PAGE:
A three-judge panel of the Fourth Circuit of the U.S. Court of Appeals in Richmond heard arguments last Friday, September 28, on two important cases challenging permits granted to the Atlantic Coast Pipeline (ACP). The first case challenged the December 13 decision by the Virginia State Water Control Board to grant a water quality certificate for the ACP (pursuant to requirements of Section 401 of the federal Clean Water Act). The second case challenged the decisions of the U.S. Forest Service (NFS) to amend the Forest Plans of the Monongahela National Forest (MNF) and the George Washington National Forest (GWNF) and to accordingly issue a Special Use Permit for the ACP to cross the two forests. The plaintiffs in both cases were a group of ABRA member organizations and others that were jointly represented by Appalachian Mountain Advocates (Appalmad) and the Southern Environmental Law Center (SELC). An article about the challenges appeared in the September 21 ABRA Update and includes links to each brief filed with the Court.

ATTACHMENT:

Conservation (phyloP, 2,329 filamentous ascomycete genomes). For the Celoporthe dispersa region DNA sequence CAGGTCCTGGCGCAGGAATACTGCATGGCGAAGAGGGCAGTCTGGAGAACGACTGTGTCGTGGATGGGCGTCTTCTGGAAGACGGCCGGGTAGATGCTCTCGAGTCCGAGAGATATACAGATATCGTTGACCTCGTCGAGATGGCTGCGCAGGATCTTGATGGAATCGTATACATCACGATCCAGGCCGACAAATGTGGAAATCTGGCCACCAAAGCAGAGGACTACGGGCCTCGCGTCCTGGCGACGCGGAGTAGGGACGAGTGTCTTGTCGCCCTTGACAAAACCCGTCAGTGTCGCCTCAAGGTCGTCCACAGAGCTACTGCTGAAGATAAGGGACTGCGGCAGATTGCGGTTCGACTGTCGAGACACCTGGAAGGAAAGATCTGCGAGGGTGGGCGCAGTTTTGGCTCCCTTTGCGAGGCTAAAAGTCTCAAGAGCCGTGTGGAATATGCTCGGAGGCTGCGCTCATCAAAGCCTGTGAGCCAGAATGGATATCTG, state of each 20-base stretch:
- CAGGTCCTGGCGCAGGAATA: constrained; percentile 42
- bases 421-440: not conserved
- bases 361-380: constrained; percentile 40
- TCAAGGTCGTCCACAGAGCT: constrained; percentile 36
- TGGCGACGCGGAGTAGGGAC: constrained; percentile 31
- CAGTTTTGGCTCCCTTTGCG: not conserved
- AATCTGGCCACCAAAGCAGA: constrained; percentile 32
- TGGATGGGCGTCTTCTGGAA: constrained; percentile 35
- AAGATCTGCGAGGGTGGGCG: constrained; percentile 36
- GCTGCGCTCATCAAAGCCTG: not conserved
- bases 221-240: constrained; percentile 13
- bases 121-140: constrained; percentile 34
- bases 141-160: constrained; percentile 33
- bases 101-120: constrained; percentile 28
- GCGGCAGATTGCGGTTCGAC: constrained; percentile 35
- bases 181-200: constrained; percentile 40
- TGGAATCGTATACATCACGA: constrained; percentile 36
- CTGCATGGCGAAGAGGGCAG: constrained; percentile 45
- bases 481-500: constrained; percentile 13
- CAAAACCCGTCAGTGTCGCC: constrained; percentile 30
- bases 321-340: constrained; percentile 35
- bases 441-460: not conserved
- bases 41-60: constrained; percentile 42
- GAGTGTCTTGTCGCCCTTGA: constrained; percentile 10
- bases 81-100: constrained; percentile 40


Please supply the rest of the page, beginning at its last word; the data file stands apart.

In the Forest Service case, the presiding judge noted that the Forest Service had been challenging ACP’s ability to prove it could build the pipeline across steep mountain terrain without causing serious erosion problems. He noted that the record of correspondence and emails preceding the NFS decision indicated that a satisfactory response from the company had not been forthcoming. Then, suddenly in July 2017, the NFS issued a draft amendment to the Forest Plans of the MNF and GWNF and proceeded to approve the requested Special Use Permit. The judge inquired repeatedly of the attorney representing the NFS what the circumstances were that caused the Forest Service to change course. The attorney responded evasively, prompting the judge re-ask the question repeatedly, finally to thundering: “Who’s running the train station? Is it the private company?” It was a riveting moment. For more, see the two Richmond Times Dispatch articles by Michael Martz, linked below in In the News.